Singapore Chronicles: Colonial Singapore
- About the Series
This book is a history of Singapore from the founding of a settlement by Raffles in 1819, to the post-imperial phase inaugurated by World War II and the Japanese invasion. It shows how colonial Singapore matured as an economy and developed as a society even as it grew into a commercial centre that was also a centre for the movement of people and ideas.
The book captures the essence of the island-city’s place in the Asian economic and political scheme of things as European imperialism reached its zenith before giving way to Japan’s military advance. The fall of Singapore to the Japanese in February 1942 embodied the new times. The return of the British after the Japanese defeat in 1945 set the stage for a fresh phase of Singapore’s political development as the anti-colonial movement grew in strength.
To commemorate the 50th anniversary of Singapore’s Independence, the Institute of Policy Studies and Straits Times Press jointly launched the Singapore Chronicles series in 2015.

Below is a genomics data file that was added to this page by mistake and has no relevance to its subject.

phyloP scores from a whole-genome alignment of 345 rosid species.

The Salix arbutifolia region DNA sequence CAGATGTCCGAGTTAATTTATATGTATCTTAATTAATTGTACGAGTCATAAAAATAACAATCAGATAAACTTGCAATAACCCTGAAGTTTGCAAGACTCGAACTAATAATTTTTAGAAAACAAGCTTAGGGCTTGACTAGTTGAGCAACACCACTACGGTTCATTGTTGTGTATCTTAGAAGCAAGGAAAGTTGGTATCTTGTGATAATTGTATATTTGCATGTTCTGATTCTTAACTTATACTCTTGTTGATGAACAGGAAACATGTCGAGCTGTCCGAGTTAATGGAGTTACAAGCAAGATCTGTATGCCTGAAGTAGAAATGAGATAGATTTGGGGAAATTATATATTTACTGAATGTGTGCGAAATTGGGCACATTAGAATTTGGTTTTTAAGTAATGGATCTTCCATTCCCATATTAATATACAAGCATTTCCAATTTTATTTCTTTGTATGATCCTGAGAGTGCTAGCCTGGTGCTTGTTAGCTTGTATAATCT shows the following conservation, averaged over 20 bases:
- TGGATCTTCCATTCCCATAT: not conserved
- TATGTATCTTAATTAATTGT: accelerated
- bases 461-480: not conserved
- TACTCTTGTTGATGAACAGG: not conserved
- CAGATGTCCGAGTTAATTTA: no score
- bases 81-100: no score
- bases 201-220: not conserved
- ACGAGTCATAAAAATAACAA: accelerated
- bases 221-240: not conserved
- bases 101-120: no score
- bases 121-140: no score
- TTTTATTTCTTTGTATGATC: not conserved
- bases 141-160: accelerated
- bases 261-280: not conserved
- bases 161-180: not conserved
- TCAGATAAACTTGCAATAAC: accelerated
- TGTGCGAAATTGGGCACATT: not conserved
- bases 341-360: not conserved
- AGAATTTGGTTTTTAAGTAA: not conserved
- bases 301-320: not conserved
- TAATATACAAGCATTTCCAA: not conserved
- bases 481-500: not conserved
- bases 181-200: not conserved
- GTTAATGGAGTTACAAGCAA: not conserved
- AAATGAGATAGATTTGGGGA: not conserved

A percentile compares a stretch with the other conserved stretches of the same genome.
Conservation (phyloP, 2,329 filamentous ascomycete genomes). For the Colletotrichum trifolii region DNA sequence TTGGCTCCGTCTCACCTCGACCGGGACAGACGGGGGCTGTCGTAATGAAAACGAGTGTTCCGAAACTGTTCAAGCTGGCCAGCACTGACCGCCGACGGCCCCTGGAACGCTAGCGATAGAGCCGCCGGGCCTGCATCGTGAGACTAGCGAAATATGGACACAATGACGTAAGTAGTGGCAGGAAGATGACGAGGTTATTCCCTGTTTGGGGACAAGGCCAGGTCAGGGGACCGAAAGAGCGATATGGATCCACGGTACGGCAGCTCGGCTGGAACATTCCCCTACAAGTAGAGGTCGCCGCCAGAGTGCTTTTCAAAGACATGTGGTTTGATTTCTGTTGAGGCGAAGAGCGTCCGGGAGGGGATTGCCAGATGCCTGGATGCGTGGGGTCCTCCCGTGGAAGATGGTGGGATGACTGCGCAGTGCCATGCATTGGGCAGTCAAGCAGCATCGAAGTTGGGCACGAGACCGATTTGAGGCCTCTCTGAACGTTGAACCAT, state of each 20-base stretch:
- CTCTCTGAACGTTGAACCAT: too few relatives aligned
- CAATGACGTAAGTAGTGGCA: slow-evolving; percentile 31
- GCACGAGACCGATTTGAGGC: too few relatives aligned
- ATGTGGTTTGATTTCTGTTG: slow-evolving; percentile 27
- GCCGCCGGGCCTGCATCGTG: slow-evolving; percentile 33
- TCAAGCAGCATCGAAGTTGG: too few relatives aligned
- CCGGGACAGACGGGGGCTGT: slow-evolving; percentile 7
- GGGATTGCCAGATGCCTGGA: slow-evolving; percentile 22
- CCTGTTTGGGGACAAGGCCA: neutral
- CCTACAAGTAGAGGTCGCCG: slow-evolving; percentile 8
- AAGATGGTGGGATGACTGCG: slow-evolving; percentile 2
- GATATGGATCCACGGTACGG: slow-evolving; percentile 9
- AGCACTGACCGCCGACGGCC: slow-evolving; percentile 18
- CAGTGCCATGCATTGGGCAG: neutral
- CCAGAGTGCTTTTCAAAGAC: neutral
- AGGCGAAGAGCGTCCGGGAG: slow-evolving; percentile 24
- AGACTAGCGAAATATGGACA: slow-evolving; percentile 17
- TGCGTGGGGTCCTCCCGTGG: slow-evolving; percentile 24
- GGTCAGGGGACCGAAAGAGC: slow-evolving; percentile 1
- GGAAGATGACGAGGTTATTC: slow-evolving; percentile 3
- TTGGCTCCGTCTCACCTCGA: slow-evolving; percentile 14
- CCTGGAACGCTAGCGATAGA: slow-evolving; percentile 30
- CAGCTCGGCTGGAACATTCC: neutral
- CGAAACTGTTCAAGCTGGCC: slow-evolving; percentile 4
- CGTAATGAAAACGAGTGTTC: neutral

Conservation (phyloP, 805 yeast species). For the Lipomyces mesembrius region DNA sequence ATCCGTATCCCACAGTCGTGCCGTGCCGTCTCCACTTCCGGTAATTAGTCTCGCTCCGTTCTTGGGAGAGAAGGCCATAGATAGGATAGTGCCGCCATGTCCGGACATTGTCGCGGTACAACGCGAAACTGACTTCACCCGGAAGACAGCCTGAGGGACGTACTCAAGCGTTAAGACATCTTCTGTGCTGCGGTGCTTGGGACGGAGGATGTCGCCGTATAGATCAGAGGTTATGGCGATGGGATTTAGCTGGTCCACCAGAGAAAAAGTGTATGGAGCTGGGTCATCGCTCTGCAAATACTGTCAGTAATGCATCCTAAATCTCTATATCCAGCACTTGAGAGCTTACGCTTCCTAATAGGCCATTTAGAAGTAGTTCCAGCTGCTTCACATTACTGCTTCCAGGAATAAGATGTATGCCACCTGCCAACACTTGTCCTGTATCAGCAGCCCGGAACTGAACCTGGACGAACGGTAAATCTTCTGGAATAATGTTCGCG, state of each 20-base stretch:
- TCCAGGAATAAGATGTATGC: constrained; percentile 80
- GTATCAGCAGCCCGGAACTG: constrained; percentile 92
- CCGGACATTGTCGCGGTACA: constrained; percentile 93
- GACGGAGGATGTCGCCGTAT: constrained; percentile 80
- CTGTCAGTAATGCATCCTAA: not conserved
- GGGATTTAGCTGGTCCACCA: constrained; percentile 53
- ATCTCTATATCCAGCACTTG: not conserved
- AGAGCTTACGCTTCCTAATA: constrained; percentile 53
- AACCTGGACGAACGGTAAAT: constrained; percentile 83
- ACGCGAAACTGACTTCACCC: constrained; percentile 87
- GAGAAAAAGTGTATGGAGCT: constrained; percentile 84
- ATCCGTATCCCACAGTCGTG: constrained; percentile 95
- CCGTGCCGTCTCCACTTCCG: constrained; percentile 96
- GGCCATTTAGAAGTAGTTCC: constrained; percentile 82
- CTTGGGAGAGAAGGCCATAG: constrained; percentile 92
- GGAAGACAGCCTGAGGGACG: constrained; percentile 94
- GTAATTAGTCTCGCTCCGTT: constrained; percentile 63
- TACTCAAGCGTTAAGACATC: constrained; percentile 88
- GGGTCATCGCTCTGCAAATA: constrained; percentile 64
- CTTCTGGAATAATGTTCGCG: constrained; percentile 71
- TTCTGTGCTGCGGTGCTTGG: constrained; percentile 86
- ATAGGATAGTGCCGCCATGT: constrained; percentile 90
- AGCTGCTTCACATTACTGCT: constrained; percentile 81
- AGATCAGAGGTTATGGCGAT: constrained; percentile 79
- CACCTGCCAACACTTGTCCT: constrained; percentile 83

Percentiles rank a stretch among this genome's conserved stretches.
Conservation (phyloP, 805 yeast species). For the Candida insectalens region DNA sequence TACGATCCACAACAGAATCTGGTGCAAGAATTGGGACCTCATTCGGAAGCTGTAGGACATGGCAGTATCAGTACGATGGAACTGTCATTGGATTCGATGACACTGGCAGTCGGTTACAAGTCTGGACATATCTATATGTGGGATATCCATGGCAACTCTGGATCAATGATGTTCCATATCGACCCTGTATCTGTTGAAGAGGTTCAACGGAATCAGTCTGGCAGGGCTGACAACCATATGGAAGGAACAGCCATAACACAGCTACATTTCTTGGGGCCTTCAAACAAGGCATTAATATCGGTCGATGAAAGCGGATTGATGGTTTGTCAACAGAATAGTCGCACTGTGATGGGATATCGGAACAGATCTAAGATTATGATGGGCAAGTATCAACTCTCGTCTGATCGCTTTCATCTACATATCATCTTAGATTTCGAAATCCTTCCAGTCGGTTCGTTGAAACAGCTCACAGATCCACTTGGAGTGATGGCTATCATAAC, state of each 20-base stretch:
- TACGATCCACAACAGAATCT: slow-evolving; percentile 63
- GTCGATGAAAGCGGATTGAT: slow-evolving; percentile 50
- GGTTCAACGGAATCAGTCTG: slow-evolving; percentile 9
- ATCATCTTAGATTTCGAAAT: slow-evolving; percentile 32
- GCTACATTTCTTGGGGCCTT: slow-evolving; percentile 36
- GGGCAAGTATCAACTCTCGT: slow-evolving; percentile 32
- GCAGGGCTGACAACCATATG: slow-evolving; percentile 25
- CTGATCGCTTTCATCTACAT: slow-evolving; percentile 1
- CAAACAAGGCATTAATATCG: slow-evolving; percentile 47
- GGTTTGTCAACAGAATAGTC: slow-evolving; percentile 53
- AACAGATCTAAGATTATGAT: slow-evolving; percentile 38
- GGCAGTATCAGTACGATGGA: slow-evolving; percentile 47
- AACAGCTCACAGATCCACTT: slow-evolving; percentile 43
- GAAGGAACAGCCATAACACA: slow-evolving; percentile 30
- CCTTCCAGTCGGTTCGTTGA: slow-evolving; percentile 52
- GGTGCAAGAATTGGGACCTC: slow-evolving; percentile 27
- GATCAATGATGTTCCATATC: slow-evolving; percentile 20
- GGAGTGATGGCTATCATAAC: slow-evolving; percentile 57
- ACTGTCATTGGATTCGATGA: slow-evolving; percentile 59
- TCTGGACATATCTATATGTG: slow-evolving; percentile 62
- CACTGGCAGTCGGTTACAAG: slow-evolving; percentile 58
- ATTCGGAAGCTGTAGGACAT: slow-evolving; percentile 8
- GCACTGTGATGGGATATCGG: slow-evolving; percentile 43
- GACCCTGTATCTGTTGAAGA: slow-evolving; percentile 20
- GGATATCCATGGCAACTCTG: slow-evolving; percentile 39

This 50-volume series seeks to record, explain and offer insights into what makes Singapore, Singapore. Covering a wide range of subjects, from the philosophical to the mundane, the fundamental to the practical, these Singapore Chronicles titles include Constitution, Presidency, Housing, Transport, Demography, CPF, Sports and Food. Each volume in this series will serve as a primer on the subject.
Written by leading experts, they will focus on key aspects of the subject, providing analysis as well as a historical account. Readers will gain an insight into what makes Singapore tick and also why it has chosen certain “paths un-trodden”.
Cover Type: Paperback
Page Count: 108
Year Published: 2015
Size: 196mm x 129mm (P)